LAUSD Board approves policy change for school operators
United Teachers Los Angeles must approve change
LOS ANGELES, Calif.—Applicants from the district will receive first consideration to operate schools under a policy change unanimously approved by the Los Angeles Unified School District Board of Education and criticized by the head of the California Charter Schools Association.
Under the previous policy, outside teams, such as charter school operators and nonprofit groups, could compete with in-district teams of teachers and educators to operate new campuses and existing, chronically low-performing schools.
The change would effect the third round of the Public School Choice program, which will involve 15 newly built campuses and 22 existing schools, which are scheduled to open with new operators in August or September 2012.
The change would only go into effect if a new collective bargaining agreement is reached with United Teachers Los Angeles, the union representing the district’s teachers, by Nov. 1.
“This policy keeps the best aspects of PSC, while giving LAUSD applicant teams an opportunity to be more competitive, innovative and creative,” said board member Tamar Galatzan, who wrote the amendment that resulted in the new policy.
Jed Wallace, president and chief executive officer of the California Charter Schools Association, said, “while we clearly would have preferred a different result today, we understand the process to reform and improve public education in Los Angeles is challenging and will require resolve.”
“We continue to support the board in its efforts to move forward with district reform,” Wallace said. “However, there can be no doubt that the change approved today impedes high-performing charter schools from applying for new schools and creates roadblocks to in-district and charter school collaboration.”
LOS ANGELES, Calif.—Although the mayor of Los Angeles has no formal role in education, Mayor Antonio Villaraigosa will focus on education during his annual State of the City speech today at Jefferson High School.
Villaraigosa is expected to unveil new plans to "engage in more aggressive (education) reforms to give students and parents more and better choices,'' an aide said.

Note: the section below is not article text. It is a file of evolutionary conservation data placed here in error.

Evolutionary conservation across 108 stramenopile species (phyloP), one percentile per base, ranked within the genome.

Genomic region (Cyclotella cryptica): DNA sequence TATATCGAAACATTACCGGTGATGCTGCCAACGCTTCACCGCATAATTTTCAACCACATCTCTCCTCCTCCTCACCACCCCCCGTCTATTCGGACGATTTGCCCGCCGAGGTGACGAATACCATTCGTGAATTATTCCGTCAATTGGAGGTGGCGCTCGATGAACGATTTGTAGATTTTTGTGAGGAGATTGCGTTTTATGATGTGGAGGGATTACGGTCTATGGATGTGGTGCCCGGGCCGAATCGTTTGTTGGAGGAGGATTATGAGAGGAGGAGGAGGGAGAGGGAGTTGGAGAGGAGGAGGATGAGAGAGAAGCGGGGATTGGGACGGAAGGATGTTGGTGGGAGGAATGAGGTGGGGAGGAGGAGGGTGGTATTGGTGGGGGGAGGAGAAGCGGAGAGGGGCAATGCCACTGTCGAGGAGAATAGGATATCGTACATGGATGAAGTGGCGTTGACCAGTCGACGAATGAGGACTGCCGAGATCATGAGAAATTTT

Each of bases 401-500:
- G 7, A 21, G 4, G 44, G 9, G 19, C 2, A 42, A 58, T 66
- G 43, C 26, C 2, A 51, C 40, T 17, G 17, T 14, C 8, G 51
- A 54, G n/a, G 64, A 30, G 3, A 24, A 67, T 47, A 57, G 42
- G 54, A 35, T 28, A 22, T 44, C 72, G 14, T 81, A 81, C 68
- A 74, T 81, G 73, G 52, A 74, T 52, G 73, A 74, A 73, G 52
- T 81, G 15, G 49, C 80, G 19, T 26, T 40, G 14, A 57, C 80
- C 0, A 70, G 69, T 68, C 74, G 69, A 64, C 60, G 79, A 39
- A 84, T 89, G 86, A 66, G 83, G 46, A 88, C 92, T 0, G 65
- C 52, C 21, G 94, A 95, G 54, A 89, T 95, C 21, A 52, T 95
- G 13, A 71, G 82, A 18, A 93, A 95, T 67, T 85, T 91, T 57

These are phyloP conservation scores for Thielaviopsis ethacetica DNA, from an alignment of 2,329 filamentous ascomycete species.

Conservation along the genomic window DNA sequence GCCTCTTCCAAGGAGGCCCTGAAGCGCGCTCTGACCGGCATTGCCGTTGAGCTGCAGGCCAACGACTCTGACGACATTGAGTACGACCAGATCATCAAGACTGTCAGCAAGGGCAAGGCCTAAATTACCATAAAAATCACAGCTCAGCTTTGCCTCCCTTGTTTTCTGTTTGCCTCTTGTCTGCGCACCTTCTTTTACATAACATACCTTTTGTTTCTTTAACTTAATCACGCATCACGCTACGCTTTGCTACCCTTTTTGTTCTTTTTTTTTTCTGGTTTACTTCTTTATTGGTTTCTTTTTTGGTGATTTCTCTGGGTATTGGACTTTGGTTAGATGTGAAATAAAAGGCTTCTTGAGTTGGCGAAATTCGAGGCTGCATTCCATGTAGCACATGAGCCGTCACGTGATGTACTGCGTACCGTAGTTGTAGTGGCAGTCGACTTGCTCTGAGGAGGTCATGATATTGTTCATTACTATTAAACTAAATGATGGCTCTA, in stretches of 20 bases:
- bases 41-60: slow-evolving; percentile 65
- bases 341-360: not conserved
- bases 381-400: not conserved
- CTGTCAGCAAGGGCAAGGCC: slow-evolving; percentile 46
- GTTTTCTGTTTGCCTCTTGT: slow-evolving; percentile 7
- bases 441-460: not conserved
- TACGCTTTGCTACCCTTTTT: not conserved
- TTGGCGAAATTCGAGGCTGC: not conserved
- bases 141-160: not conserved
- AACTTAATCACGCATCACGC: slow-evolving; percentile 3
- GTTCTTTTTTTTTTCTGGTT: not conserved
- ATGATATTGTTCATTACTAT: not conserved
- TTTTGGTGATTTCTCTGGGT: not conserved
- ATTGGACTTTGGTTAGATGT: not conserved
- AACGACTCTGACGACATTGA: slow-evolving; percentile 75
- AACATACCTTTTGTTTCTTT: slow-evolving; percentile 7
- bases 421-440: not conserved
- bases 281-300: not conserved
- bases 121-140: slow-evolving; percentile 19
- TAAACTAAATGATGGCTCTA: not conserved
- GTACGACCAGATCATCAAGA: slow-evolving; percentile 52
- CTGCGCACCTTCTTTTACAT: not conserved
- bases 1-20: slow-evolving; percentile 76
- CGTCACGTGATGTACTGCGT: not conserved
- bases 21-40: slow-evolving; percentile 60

Villaraigosa is also expected to discuss the city's budget crisis, his transportation initiatives and public safety.
LOS ANGELES, Calif. — Voters will fill the final seat on the Los Angeles Unified School District board today, choosing between a former assistant to the mayor and an attorney who is also a teacher.
LOS ANGELES, Calif. — The Los Angeles Unified School District board voted unanimously today to continue the Breakfast in the Classroom program, which has faced some criticism for cutting into instruction time and causing some unsanitary conditions at schools.
“Every program … has problems with its implementation,” board member Steve Zimmer said. “That’s what happens. It’s not breaking news. Our obligation is to work out the problems. That’s what we do.”
LOS ANGELES, Calif.—A two-day closure went into effect at Miramonte Elementary School today to enable the Los Angeles Unified School District to replace the entire staff following the arrests of two teachers on allegations of lewd acts and sexual crimes against students.
LOS ANGELES, Calif.—Mayor Antonio Villaraigosa today announced the city will receive at least $10 million in federal funds to help keep chronically absent students in school.
The federal Workforce Investment Grant will be given to the Los Angeles Unified School District to hire full-time staff that will work with students year-round to improve attendance.
The grant could be as high as $13 million. The amount might go up after Congress finalizes its budget, but $10 million is guaranteed.